Acid-Decreasing Drugs Increase Risk of C. diff Infection in Children

Infants and young children who were prescribed acid-reducing drugs were found to face a higher risk of developing Clostridium difficile (C. diff) infection.

Infants and young children who were prescribed acid-reducing drugs were found to face a higher risk of developing Clostridium difficile (C. diff) infection.

Study results reported by researchers from Columbia University Medical Center (CUMC) were recently published in the online edition of Clinical Infectious Diseases.

Commenting on the topic of acid-reducing treatment, Daniel E. Freedberg, MD, MS, assistant professor of medicine, CUMC, remarked, “There’s no question that acid-reducing medications alleviate heartburn in adults, but there’s little evidence of benefit in healthy infants and younger children.”

Freedberg continued, “Given our findings about the risk involved, pediatricians may hesitate before prescribing these drugs unless there is evidence of acid-related disease.”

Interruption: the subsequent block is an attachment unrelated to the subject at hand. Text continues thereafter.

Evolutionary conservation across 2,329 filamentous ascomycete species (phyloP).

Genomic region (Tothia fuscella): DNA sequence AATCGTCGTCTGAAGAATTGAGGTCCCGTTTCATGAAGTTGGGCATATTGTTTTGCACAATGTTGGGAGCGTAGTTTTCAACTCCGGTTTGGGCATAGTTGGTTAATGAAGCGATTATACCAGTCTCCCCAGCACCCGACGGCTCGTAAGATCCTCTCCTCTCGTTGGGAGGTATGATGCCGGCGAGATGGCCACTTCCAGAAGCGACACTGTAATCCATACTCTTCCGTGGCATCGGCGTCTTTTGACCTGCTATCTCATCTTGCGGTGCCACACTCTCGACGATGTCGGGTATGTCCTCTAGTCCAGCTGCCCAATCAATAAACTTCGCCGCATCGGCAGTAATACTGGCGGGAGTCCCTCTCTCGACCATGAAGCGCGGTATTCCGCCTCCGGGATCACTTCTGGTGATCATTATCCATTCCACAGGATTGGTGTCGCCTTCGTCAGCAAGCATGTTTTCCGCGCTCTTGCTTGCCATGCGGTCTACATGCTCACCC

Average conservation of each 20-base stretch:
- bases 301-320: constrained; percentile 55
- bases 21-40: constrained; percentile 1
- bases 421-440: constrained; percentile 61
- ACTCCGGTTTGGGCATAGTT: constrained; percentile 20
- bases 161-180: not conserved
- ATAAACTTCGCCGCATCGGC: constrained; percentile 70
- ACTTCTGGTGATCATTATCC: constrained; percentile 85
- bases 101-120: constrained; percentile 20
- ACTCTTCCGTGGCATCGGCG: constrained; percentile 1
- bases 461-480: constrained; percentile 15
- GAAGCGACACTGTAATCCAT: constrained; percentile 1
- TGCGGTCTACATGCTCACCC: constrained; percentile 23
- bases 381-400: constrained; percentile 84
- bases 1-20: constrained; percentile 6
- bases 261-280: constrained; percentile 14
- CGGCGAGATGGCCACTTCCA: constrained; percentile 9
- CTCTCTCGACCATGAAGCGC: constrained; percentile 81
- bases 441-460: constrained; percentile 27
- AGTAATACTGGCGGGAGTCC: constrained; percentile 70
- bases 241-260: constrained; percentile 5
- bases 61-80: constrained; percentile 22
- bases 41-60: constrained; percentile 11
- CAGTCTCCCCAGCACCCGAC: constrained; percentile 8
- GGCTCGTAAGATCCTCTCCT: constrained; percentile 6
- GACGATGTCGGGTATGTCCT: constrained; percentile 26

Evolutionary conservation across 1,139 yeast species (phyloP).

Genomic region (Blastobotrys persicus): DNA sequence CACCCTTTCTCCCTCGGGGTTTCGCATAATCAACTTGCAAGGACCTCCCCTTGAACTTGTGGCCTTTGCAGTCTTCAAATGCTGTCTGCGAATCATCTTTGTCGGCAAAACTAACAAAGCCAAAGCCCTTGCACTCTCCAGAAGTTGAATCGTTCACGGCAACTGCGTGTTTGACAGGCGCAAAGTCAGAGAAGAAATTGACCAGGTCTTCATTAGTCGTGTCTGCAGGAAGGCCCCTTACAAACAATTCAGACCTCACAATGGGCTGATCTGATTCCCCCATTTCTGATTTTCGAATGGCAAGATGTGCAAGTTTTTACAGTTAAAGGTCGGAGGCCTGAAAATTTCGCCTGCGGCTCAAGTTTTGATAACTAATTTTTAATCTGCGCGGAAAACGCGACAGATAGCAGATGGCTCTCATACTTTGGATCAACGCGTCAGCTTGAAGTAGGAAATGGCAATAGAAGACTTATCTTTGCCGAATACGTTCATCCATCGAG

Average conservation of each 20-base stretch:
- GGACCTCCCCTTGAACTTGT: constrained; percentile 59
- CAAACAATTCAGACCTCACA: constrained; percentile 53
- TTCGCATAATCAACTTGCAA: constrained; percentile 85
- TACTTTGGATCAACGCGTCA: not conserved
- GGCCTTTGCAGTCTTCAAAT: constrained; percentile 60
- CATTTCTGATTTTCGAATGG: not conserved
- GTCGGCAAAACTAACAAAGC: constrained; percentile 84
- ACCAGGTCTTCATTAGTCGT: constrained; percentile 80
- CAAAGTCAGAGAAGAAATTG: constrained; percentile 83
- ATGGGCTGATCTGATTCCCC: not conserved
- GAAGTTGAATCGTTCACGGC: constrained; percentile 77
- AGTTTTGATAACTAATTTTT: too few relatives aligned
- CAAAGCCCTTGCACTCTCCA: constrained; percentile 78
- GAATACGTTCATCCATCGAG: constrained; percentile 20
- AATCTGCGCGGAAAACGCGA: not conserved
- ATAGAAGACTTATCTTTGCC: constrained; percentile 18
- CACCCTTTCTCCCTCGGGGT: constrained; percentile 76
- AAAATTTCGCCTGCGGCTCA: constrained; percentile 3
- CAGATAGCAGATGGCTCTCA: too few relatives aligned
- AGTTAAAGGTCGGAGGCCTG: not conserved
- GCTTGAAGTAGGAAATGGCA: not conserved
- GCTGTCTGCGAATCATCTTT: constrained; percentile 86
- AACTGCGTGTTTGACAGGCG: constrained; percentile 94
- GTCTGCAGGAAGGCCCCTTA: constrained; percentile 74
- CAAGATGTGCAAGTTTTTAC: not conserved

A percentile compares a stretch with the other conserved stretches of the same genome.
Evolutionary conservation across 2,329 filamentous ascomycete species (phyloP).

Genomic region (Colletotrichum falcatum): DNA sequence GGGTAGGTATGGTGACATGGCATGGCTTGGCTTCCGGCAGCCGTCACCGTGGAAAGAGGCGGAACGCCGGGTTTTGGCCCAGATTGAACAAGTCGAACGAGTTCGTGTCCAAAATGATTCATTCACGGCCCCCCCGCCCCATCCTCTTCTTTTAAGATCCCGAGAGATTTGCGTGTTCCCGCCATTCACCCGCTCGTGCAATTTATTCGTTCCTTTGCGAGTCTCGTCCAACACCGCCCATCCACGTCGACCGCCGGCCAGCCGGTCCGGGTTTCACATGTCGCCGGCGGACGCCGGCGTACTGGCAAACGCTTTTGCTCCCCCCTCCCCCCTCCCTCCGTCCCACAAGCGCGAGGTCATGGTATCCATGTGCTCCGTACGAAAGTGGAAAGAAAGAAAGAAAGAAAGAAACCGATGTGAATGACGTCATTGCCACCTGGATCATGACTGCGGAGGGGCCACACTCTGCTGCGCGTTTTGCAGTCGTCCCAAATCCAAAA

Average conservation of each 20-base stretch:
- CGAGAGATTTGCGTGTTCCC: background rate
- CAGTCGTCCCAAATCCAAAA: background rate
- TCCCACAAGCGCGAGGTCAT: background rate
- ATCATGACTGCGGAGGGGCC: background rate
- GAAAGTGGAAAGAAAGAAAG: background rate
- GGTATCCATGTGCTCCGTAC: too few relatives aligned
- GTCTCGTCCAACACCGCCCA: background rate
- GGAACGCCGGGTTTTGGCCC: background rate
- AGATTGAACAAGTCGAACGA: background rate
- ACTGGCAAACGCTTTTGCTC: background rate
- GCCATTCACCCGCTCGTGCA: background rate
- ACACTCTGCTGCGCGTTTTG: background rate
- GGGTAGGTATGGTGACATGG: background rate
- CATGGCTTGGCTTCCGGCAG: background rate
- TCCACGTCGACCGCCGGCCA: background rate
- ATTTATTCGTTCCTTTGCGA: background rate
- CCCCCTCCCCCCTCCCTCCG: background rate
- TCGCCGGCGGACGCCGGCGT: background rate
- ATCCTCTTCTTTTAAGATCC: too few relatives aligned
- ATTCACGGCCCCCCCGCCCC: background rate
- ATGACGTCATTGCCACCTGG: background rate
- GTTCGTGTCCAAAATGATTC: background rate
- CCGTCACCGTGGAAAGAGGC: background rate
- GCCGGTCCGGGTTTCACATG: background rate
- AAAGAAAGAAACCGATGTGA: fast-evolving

Previous studies had indicated that medications like proton pump inhibitors (PPIs) contribute to C. diff. infection in adults. And, as PPI use has steadily grown over the years, Freedberg and his colleagues were compelled to study whether the same relationship existed in pediatric patients.

As such, the study focused on whether the use of PPIs and another common type of acid-reducing drug, histamine-2 receptor antagonists (H2RAs), could also be contributing to the increase in the number of C. diff. infections in children who had yet to exhibit any known risk factors.

Examining 650 children’s health records in The Health Improvement Network, the researchers found that 2.6% of children diagnosed with C. diff infections had actually used PPIs/H2RAs within 90 days as opposed to the 0.3% of placebo group.

Essentially, the study noted the use of acid-reducing medication contributed to a seven-fold increase in the risk of C. diff infections — likely by modifying the gastrointestinal microbiome.